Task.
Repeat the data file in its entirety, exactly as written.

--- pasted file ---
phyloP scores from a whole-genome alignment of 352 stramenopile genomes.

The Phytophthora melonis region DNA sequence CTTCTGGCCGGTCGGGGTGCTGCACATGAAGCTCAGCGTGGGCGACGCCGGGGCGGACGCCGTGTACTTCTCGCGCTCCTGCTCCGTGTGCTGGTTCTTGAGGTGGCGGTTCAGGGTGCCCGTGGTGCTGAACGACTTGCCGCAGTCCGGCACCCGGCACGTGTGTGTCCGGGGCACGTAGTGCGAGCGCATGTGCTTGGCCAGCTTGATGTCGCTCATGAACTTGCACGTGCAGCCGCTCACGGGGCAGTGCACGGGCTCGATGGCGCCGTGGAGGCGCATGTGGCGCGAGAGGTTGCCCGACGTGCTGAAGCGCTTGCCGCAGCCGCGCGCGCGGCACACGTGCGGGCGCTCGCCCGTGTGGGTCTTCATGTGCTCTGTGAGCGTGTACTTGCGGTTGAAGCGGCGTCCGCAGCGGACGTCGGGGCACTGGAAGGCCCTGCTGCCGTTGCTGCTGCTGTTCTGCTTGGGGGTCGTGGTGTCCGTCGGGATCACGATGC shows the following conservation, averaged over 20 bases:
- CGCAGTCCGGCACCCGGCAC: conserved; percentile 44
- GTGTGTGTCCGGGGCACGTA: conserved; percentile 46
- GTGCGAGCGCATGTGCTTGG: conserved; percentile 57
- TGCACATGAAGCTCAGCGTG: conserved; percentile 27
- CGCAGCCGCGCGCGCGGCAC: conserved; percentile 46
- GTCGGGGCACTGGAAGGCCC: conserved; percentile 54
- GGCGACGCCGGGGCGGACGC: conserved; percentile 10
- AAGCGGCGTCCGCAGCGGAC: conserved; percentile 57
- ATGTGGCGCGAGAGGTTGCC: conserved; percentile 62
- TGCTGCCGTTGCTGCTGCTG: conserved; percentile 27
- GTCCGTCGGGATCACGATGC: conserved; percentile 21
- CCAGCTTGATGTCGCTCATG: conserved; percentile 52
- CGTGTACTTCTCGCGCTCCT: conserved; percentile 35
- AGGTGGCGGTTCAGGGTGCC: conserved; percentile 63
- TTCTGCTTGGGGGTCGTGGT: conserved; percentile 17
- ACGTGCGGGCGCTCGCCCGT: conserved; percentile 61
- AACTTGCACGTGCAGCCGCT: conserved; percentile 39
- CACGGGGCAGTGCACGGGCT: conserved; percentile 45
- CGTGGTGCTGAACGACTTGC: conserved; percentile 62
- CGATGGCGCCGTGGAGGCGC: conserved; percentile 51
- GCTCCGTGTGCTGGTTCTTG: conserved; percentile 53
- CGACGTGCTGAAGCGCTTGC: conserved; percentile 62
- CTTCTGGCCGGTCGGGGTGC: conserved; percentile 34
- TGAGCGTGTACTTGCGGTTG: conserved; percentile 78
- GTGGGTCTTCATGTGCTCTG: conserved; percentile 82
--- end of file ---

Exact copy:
phyloP scores from a whole-genome alignment of 352 stramenopile genomes.

The Phytophthora melonis region DNA sequence CTTCTGGCCGGTCGGGGTGCTGCACATGAAGCTCAGCGTGGGCGACGCCGGGGCGGACGCCGTGTACTTCTCGCGCTCCTGCTCCGTGTGCTGGTTCTTGAGGTGGCGGTTCAGGGTGCCCGTGGTGCTGAACGACTTGCCGCAGTCCGGCACCCGGCACGTGTGTGTCCGGGGCACGTAGTGCGAGCGCATGTGCTTGGCCAGCTTGATGTCGCTCATGAACTTGCACGTGCAGCCGCTCACGGGGCAGTGCACGGGCTCGATGGCGCCGTGGAGGCGCATGTGGCGCGAGAGGTTGCCCGACGTGCTGAAGCGCTTGCCGCAGCCGCGCGCGCGGCACACGTGCGGGCGCTCGCCCGTGTGGGTCTTCATGTGCTCTGTGAGCGTGTACTTGCGGTTGAAGCGGCGTCCGCAGCGGACGTCGGGGCACTGGAAGGCCCTGCTGCCGTTGCTGCTGCTGTTCTGCTTGGGGGTCGTGGTGTCCGTCGGGATCACGATGC shows the following conservation, averaged over 20 bases:
- CGCAGTCCGGCACCCGGCAC: conserved; percentile 44
- GTGTGTGTCCGGGGCACGTA: conserved; percentile 46
- GTGCGAGCGCATGTGCTTGG: conserved; percentile 57
- TGCACATGAAGCTCAGCGTG: conserved; percentile 27
- CGCAGCCGCGCGCGCGGCAC: conserved; percentile 46
- GTCGGGGCACTGGAAGGCCC: conserved; percentile 54
- GGCGACGCCGGGGCGGACGC: conserved; percentile 10
- AAGCGGCGTCCGCAGCGGAC: conserved; percentile 57
- ATGTGGCGCGAGAGGTTGCC: conserved; percentile 62
- TGCTGCCGTTGCTGCTGCTG: conserved; percentile 27
- GTCCGTCGGGATCACGATGC: conserved; percentile 21
- CCAGCTTGATGTCGCTCATG: conserved; percentile 52
- CGTGTACTTCTCGCGCTCCT: conserved; percentile 35
- AGGTGGCGGTTCAGGGTGCC: conserved; percentile 63
- TTCTGCTTGGGGGTCGTGGT: conserved; percentile 17
- ACGTGCGGGCGCTCGCCCGT: conserved; percentile 61
- AACTTGCACGTGCAGCCGCT: conserved; percentile 39
- CACGGGGCAGTGCACGGGCT: conserved; percentile 45
- CGTGGTGCTGAACGACTTGC: conserved; percentile 62
- CGATGGCGCCGTGGAGGCGC: conserved; percentile 51
- GCTCCGTGTGCTGGTTCTTG: conserved; percentile 53
- CGACGTGCTGAAGCGCTTGC: conserved; percentile 62
- CTTCTGGCCGGTCGGGGTGC: conserved; percentile 34
- TGAGCGTGTACTTGCGGTTG: conserved; percentile 78
- GTGGGTCTTCATGTGCTCTG: conserved; percentile 82